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Passover Preparation


"בדיקת חמץ"



The Search for Hameitz

The formal search for leaven "Birkat Hametz"( בדיק תחמץ) is conducted on the night before Pesah. This symbolizes the final removal of leaven from the home. Before the search, it is customary to deposit small pieces of bread (ten pieces, according to kabbalistic lore) in strategic places so that the inspection should have a purpose. It is traditionally carried out by the light of a candle, with a feather and a wooden spoon to collect the hameitz; all this is set aside until morning. If erev Pesah occurs on Shabbat, we search for hameitz on Thursday evening.

Before the search, recite:

Barukh atah Adonai Eloheinu melekh haolam, asher kid’shanu b’mitzvotav, v’tzivanu al biur hameitz.

בָּרוּךְ אַתָּה ה', אֱ-לֹהֵינוּ מֶלֶךְ הָעוֹלָם אֲשֶׁר קִדְּשָׁנוּ בְּמִצְוֹתָיו וְצִיוָּנוּ עַל בֵּיעוּר חָמֵץ

Praised are You Adonai our God, who rules the universe, instilling in us the holiness of mitzvot by commanding us to remove all hameitz.

After the search, recite:

"Kol hamira v’hamia d’ika virshuti, d’la hamiteih udla viarteih udla y’dana leih, libateil v’lehevei hefkeir k’afra d’ara"

"כָּל חֲמִירָא וְחֲמִיעָה דְּאִכָּא בִּרְשׁוּתִי, דְּלָא חֲמִתֵּהּ וּדְלָא בִּעַרְתֵּהּ, לִבָּטֵל וְלֱהֱוֵי כְּעַפְרָא דּאַרְעָא"

All hameitz in my possession which I have not seen or removed, or of which I am unaware, is hereby nullified and ownerless as the dust of the earth.


Recitation of this declaration, and a similar one the following day, prevents us from violating the prohibition against hameitz (Exodus 13:7). In the morning, after the last meal of hameitz, leftovers are added to the crumbs gathered the previous night. These are burned or thrown out. This concludes the ritual of banishing hameitz from our dwellings.

Before burning the hameitz, recite:

"Kol hamira vahamia d’ika virshuti dahaziteih udla haziteih, dahamiteih udla hamiteih, d’viarteih udla viarteih libateil v’lehevei hefkeir k’afra d’ara".

"כָּל חֲמִירָא וְחֲמִיעָה דְּאִכָּא בִּרְשׁוּתִי, דְּחֲמִתֵּהּ דְּלָא חֲמִתֵּהּ, דְּבִּעַרְתֵּהּ וּדְלָא בִּעַרְתֵּהּ, לִבָּטֵל וְלֱהֱוֵי כְּעַפְרָא דּאַרְעָא".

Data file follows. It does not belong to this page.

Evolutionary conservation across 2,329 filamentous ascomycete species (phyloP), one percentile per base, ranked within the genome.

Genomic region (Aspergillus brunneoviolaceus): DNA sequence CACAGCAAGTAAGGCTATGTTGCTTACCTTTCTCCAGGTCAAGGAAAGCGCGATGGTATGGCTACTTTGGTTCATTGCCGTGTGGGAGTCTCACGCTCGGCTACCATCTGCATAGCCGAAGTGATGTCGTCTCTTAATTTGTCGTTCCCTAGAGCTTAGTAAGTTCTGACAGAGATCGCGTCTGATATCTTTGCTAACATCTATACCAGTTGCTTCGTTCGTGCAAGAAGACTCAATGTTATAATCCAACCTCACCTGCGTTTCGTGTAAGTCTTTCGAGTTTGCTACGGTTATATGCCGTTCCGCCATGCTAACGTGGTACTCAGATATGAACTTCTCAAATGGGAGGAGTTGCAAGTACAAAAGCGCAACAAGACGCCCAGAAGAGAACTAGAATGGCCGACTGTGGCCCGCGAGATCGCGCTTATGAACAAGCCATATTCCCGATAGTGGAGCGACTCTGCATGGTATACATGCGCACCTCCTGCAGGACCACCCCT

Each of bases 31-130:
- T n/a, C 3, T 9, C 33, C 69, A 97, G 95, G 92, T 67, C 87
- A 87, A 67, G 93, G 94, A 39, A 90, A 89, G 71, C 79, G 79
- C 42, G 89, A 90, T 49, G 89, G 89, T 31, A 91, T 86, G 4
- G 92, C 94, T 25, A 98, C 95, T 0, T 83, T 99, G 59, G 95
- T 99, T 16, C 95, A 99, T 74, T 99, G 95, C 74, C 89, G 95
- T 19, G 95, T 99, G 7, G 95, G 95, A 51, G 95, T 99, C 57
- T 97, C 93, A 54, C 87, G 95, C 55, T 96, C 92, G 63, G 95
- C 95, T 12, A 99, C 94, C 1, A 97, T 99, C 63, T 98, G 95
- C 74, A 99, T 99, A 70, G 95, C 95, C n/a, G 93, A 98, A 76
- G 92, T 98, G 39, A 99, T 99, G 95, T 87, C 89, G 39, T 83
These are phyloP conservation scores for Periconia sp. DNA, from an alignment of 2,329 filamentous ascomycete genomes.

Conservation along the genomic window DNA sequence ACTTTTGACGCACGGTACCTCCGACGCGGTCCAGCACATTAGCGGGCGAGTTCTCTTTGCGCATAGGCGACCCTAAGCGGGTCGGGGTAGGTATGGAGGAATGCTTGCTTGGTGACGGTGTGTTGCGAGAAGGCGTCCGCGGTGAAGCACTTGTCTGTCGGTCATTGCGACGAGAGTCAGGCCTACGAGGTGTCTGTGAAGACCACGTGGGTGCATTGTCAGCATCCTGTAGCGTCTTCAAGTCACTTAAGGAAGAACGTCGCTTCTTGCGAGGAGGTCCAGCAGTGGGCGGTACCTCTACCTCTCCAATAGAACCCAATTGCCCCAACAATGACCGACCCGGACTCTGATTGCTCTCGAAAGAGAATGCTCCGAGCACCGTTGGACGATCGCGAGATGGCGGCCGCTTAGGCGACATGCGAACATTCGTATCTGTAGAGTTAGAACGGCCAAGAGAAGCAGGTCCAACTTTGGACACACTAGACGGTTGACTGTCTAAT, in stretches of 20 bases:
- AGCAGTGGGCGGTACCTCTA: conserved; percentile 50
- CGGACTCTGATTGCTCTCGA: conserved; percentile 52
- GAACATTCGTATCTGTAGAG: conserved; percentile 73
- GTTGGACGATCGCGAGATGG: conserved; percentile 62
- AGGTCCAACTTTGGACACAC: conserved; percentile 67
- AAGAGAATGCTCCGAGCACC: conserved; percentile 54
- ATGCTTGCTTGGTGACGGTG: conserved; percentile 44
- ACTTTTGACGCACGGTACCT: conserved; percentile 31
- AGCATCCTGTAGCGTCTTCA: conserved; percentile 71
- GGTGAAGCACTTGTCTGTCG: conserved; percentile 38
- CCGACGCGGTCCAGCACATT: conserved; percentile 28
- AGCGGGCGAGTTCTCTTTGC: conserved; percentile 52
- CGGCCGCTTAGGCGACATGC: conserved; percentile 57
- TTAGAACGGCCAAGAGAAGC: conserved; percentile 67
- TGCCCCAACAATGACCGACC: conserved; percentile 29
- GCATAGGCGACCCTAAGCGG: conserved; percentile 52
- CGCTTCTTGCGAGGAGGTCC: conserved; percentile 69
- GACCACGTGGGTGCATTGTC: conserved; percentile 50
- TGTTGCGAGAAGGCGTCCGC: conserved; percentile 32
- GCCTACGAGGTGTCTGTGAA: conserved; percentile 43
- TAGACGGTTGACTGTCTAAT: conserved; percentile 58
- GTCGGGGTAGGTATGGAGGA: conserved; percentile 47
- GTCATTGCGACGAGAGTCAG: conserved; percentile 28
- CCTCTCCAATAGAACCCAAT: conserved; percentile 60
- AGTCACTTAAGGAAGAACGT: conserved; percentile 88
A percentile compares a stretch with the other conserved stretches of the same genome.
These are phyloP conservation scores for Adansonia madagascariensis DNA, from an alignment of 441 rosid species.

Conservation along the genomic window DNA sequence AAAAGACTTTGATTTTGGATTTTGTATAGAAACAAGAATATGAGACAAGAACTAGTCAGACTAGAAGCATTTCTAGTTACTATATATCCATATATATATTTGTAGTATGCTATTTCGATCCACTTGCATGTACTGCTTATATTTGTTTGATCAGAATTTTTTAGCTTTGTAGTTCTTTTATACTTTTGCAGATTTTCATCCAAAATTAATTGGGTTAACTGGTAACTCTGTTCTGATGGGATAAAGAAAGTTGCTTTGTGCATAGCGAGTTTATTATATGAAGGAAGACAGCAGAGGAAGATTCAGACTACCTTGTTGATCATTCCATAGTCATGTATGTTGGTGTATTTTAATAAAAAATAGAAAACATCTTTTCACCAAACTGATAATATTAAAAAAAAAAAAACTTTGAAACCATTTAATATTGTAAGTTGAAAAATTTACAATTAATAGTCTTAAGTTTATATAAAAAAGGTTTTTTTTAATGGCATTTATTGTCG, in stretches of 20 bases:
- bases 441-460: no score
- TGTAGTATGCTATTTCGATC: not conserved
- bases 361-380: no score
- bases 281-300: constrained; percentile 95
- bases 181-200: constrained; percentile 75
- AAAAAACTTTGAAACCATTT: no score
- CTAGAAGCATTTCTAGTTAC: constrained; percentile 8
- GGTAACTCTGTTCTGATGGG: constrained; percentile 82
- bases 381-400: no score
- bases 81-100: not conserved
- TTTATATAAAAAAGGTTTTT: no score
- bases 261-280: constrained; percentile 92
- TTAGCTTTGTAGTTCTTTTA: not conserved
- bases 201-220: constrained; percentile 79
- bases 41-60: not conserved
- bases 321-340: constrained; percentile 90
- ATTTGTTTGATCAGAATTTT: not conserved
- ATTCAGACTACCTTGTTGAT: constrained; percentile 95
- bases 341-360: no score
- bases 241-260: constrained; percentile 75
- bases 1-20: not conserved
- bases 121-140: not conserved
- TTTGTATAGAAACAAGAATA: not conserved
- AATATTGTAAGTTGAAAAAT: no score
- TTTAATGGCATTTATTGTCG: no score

All hameitz in my possession which I have not seen or removed, or of which I am unaware, is hereby nullified and ownerless as the dust of the earth.


During the Passover Seder we ask the Four Questions. So, why IS this night different? Because on this night we experienced our freedom. Because only on this holiday do all of the special observances, mitzvot, apply only at night. On Rosh Hashanah we blow the shofar only during the day. On Sukkot we sit in a Sukkah during the day or night. Only on Passover do so many mitzvot apply only at night. Why is this the only night of the year so brimming with mitzvot? Because on the night of Passover we not only commemorate the moment of our birth, but we express the very meaning of our existence as a people. Our sages tell us, "For the mitzvah is like a candle and the Torah a light."

The purpose of Jewish existence is to be a source of light where otherwise darkness would hold sway. No matter how dark the world around us seems to grow, no matter how dim humankind's future may seem -- the Jewish nation never gives up. Deep inside we all know that things can be different. Deep inside we feel the call to cast a light on a darkened life, or to illuminate a clouded corner of the globe.

As dark as our lives may seem, lost though the world may have become, we still believe in the power of light. To illuminate our lives and our potential. to be a radiant force for all mankind. This is our message and our goal. We will not rest until the dark night again shines like the day.



What does it mean to be free? "Free" means not having outside control over your actions, thoughts, behavior. There are different levels of freedom: 1) the freedom over physical actions -- where you go, what you do. 2) the freedom over what you think about 3) the freedom to make moral decisions. Deciding whether you are going to have chocolate or vanilla ice cream is not on the same level as deciding whether or not to return a lost wallet.

Moral decisions are a lot more difficult to make than physical ones. With physical decisions where one is enslaved, there is no choice because of physical restraint. With moral decisions it is the conflict between your free will and your body's desire.

Pirke Avot, Ethics of Our Fathers (6 chapters of succinct wisdom found in the back of most siddurim, (prayer books) asks, "Who is the mighty person?" and answers, "He who conquers his passions." The free-est person is the one who controls his passions and his desires in order to make moral decisions.

Freedom is the responsibility
to fill our lives with meaning

May we all experience Pesach in Jerusalem with Moshiach this year, healthy and well, Amen!

Wishing you all, wherever you may be, a Kosher and Happy Pesach and a Shabbat Shalom!

Rabbi Ovadiah and Esther Tank

Fri, July 19 2024 13 Tammuz 5784